Lis, Bedminster, Bristol

I am fairly certain that the hum I hear, which as most people have said only occurs inside, is due to sewage and/or drainage and water pumps, which run at all times, just about everywhere! They are linked to buildings directly via pipework systems, so it is logical (in fact to be expected) that they will be heard even over long distances from the source. I am fairly sure this is the case, as I have only been aware of complete silence during major power-cuts, not during small localised cuts. It is an eerie sensation when that happens. Until we return to an age where gravity is used instead of electric pumping, this phenomenon will not improve.
Mick, East Leake

I was very excited to hear that scientists had discovered what was behind the Bristol hum. I remember the news stories from years back and was fascinated by the phenomenon. How disappointing it is that scientists have once again put it down to over-sensitive-hearing. So, there remains to be no explanation for it. I can sympathize with the people who are affected by this - it must be so frustrating, and especially now that a new report suggests that victims of the hum are imagining it. In other words we haven't come any closer to discovering the answer to this mystery than we had in the seventies.
Paul, Bath

My mother has complained of a humming noise for a long time and I am sorry to say I didn't take it seriously and thought she was hearing things. About two years ago my husband said he could hear a droning noise I couldn't hear it then. However he keep complaining about it and one morning I was lying in bed and I heard it. Now I hear it all the time. It is like a fridge motor running all the time and really irritating! Two of our neighbours that we have spoken to can hear it there may be more but people tend not to mention it for fear of not being taken seriously! The environmental people brought a meter and said there was low frequency noise and they would look into it. they said it might be coming from Wessex Water in the village. They also said they would put a meter in the house but that was back in January and we have not heard from them since. I don't think they think it a priority but it can be very distressing - especially at night.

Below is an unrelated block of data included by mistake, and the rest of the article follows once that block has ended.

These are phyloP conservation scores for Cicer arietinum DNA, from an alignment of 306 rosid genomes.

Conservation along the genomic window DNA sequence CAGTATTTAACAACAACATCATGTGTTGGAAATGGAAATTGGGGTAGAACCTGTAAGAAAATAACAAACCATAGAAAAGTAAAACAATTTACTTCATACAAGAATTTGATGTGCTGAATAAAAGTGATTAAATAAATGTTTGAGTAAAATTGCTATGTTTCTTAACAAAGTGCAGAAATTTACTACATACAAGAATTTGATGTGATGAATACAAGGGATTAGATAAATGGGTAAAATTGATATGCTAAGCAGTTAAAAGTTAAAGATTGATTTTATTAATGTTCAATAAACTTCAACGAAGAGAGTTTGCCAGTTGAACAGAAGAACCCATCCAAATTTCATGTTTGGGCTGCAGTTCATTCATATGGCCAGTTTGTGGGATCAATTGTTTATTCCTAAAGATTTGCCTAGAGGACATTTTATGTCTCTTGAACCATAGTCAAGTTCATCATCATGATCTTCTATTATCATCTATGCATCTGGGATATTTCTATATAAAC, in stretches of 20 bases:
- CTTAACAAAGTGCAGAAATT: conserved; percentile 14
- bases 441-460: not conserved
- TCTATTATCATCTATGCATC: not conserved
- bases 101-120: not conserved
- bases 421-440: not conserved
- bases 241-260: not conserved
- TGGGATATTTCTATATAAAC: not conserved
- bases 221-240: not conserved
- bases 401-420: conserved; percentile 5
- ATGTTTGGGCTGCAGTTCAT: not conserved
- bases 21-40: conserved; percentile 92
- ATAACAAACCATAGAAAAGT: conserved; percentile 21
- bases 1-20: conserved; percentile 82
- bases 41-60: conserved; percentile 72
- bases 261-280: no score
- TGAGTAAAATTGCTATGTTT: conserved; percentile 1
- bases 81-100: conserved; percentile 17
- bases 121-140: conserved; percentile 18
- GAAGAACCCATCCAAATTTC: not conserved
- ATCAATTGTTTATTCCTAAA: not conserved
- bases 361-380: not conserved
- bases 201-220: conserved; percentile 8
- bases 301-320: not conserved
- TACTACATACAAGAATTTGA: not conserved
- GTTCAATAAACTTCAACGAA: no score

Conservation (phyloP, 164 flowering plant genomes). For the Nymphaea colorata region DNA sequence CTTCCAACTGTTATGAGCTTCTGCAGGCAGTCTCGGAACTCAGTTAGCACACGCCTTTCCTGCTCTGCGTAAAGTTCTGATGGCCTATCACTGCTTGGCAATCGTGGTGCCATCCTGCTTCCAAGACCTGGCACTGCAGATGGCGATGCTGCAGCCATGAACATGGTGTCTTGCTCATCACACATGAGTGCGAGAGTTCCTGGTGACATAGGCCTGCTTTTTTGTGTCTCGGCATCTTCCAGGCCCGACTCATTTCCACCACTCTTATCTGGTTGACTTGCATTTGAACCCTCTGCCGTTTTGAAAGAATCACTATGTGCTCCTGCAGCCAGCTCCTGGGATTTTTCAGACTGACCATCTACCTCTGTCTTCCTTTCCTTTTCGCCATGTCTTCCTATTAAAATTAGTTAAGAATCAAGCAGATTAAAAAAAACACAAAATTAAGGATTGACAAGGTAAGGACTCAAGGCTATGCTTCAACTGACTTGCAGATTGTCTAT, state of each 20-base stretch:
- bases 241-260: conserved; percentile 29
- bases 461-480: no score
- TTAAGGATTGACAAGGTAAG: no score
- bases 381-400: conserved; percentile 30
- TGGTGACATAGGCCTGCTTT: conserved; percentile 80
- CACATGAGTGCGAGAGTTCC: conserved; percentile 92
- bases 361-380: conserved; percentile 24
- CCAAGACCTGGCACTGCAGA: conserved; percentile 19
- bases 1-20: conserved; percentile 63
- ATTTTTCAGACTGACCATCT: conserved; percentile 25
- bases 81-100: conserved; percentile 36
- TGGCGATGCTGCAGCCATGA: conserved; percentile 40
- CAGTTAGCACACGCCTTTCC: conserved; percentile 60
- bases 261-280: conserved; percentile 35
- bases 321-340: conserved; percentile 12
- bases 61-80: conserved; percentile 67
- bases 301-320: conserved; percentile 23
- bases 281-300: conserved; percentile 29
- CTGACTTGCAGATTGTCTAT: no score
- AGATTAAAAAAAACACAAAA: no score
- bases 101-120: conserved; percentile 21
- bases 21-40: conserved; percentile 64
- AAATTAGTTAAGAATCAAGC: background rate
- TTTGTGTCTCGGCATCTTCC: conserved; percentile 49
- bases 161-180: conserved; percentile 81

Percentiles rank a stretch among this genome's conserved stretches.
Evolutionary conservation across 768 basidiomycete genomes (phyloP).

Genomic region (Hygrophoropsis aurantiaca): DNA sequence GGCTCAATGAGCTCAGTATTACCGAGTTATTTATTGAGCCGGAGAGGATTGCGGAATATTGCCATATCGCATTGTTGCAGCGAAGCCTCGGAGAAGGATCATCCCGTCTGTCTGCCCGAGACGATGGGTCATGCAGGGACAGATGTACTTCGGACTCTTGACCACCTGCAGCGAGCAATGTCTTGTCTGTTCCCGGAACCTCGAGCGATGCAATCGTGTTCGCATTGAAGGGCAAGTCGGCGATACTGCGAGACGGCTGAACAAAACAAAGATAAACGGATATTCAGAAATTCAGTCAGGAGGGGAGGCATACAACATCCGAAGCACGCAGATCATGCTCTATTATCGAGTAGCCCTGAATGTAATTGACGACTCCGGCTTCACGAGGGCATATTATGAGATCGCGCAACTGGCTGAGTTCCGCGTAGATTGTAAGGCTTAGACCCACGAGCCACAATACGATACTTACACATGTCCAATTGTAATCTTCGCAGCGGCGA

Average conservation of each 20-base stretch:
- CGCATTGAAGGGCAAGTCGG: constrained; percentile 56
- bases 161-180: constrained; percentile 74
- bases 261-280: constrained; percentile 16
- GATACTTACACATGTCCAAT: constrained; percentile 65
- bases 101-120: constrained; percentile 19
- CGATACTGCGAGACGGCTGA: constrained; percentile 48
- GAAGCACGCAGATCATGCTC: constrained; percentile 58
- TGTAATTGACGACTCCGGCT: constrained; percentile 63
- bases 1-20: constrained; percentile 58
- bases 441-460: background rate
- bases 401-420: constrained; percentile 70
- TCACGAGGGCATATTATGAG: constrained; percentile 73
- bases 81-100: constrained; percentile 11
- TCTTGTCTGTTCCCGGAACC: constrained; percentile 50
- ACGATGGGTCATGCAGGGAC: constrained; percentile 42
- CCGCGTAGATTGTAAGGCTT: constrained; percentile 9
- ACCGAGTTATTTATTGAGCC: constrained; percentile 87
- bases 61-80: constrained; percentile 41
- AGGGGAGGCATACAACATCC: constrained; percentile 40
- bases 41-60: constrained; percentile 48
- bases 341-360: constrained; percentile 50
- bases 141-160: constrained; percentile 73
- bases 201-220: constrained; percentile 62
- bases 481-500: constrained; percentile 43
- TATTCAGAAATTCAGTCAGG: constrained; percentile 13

Alison, Saltford

I have the 'hum' Its in my head. Its like pressure, throbbing. Like a car engine being left on. All to do with tubes and sinuses. If I use headphones its worse. The 'hum' isn't outside my head.
Doreen, Swindon

I can always hear a constant hum from where we live which is near the Avonmouth and Portbury docks. I have always put it down to the docks and the work which goes on there at night. I must admit I quite like to hear it on the few nights throughout the year when it is not there I have terrible trouble getting to sleep.
Kim, Shirehampton, Bristol

I have certainly heard it in Burwell, a village just outside Cambridge. I am always amazed when I visit there that people can live with that continual deafening hum but it appears my friends don't hear it. It is quieter inside the house than out so it is definitely an external sound and yes there is a power station near by but whether it is that i couldn't say.
Jayne, Cambridge

In some cases, the sources of these disturbances are obvious, like my neighbouring farm. They run a large pump overnight to irrigate their fields and this produces in me all the effects others describe: most stressfully, an inability to sleep through it. It's worse in the house as the low frequencies penetrate the house and bounce around off the walls: this is why many other correspondents report being only able to hear their hums inside - such noises may travel miles unnoticed outside.